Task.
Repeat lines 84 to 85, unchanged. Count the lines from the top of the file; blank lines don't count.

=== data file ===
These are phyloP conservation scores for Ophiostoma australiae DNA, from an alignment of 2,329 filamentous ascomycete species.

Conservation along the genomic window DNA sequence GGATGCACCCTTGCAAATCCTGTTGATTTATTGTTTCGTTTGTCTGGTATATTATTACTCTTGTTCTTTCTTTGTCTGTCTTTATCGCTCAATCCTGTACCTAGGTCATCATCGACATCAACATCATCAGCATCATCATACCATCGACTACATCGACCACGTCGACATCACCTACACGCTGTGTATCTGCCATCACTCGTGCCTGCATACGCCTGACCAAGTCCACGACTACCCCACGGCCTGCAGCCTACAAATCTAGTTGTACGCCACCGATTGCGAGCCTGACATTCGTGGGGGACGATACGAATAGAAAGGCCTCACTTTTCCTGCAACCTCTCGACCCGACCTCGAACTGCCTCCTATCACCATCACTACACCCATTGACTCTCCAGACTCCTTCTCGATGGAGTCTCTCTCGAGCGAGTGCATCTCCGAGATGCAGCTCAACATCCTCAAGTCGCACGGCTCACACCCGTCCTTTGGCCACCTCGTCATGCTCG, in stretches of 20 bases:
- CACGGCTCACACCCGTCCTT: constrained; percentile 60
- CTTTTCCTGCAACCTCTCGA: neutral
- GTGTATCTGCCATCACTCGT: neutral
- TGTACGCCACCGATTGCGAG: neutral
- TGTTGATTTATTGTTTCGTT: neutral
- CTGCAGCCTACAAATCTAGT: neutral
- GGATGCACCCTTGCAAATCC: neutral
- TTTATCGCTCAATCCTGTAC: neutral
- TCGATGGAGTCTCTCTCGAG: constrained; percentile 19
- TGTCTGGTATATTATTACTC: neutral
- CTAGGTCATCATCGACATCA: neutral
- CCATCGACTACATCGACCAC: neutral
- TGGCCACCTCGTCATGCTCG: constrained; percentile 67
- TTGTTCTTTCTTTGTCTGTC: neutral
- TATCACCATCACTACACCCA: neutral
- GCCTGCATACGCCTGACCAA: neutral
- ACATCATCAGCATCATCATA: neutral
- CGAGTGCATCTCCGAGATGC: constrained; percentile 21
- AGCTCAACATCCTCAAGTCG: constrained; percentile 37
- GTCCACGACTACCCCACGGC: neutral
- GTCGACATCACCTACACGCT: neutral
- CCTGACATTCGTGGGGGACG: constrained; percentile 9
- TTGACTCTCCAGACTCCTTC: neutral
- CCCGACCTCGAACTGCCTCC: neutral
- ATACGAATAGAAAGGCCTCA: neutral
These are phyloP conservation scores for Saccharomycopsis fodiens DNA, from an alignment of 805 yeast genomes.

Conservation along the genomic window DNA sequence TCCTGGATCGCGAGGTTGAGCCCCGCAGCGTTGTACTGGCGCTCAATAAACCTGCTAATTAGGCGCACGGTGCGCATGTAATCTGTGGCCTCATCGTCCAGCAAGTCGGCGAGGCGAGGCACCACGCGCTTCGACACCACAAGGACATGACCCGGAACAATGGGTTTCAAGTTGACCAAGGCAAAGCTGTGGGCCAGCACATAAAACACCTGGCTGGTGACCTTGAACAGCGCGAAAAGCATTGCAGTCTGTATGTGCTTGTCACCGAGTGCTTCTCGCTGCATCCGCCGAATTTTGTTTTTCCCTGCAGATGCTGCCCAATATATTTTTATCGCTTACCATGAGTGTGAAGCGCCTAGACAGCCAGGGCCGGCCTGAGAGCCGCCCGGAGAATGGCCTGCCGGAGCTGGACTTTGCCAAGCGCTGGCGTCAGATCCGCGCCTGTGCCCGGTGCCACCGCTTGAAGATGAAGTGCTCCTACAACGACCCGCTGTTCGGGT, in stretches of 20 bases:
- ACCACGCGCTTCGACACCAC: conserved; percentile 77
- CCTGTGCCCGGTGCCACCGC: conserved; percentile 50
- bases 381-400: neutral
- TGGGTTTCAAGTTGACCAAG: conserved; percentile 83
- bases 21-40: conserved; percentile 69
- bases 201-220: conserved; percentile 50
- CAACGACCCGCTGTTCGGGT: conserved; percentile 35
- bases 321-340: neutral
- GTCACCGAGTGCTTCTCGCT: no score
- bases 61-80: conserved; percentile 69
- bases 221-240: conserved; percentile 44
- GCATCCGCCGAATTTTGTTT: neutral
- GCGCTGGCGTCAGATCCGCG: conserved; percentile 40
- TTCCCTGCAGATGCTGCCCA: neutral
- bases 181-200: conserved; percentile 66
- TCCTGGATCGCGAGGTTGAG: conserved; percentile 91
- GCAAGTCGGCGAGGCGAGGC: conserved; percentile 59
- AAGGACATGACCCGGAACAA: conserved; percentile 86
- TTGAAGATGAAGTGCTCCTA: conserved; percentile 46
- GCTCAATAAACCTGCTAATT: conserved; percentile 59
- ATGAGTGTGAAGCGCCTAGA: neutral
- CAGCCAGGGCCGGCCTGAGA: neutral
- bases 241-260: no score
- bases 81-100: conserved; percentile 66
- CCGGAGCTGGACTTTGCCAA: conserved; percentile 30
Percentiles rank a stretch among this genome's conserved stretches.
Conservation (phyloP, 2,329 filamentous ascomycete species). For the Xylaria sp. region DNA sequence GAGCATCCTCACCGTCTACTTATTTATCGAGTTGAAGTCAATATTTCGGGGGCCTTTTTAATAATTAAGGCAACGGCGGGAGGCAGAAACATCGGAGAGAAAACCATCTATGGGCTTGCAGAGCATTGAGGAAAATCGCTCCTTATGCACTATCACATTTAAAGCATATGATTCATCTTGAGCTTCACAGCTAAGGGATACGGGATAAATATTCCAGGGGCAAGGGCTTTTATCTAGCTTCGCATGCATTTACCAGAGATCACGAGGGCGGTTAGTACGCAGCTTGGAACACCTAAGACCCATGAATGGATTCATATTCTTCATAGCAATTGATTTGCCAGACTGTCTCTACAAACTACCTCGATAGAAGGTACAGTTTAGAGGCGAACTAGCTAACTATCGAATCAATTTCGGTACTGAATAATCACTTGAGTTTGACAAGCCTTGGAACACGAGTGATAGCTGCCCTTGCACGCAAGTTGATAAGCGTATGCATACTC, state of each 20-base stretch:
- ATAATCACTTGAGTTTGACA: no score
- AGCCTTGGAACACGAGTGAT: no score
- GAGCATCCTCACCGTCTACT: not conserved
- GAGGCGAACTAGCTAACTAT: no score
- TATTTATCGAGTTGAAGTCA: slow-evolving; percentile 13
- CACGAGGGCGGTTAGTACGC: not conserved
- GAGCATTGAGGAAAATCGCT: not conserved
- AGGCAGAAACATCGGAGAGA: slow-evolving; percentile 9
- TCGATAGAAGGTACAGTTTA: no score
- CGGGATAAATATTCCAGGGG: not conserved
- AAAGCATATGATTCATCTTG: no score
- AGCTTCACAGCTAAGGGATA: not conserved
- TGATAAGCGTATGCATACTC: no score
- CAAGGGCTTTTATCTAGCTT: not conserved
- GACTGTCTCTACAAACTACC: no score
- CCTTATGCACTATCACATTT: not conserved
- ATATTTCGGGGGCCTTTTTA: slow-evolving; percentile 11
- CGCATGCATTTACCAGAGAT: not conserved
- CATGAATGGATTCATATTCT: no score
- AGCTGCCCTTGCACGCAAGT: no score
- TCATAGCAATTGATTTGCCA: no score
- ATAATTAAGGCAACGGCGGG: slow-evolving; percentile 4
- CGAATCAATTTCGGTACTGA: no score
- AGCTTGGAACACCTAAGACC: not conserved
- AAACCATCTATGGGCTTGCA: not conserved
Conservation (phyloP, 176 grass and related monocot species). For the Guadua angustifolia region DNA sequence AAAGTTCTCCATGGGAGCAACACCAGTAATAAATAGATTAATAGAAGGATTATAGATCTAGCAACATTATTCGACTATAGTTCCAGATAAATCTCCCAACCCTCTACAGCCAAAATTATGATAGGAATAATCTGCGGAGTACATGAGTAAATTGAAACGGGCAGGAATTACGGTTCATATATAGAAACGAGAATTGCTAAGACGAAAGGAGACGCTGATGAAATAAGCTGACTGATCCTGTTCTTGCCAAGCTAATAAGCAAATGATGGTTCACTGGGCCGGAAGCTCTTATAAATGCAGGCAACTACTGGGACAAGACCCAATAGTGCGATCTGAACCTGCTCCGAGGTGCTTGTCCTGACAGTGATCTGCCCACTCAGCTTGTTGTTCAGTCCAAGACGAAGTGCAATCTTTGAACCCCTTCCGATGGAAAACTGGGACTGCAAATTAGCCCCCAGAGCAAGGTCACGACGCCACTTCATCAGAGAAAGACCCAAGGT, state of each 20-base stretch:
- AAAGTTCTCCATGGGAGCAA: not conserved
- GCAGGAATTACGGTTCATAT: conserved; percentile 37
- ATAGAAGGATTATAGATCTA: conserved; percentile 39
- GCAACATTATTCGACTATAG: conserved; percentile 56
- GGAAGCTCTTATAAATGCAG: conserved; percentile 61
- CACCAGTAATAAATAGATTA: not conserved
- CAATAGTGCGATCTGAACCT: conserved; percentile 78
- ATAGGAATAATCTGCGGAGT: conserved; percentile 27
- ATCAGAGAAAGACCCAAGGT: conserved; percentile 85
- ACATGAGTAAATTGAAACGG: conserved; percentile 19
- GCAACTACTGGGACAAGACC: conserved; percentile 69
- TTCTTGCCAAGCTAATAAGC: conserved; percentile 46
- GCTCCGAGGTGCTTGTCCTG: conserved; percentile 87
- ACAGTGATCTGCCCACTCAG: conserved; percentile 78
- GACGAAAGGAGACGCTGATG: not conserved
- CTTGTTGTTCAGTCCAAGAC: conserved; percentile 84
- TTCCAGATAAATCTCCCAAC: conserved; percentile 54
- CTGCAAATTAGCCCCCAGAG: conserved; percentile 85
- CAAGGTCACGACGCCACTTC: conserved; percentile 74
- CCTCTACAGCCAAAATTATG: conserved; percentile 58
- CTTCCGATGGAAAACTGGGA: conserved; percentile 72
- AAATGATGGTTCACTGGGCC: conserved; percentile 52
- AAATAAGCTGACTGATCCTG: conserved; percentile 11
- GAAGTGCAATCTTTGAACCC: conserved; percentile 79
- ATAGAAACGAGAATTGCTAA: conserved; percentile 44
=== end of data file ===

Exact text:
- GCAGGAATTACGGTTCATAT: conserved; percentile 37
- ATAGAAGGATTATAGATCTA: conserved; percentile 39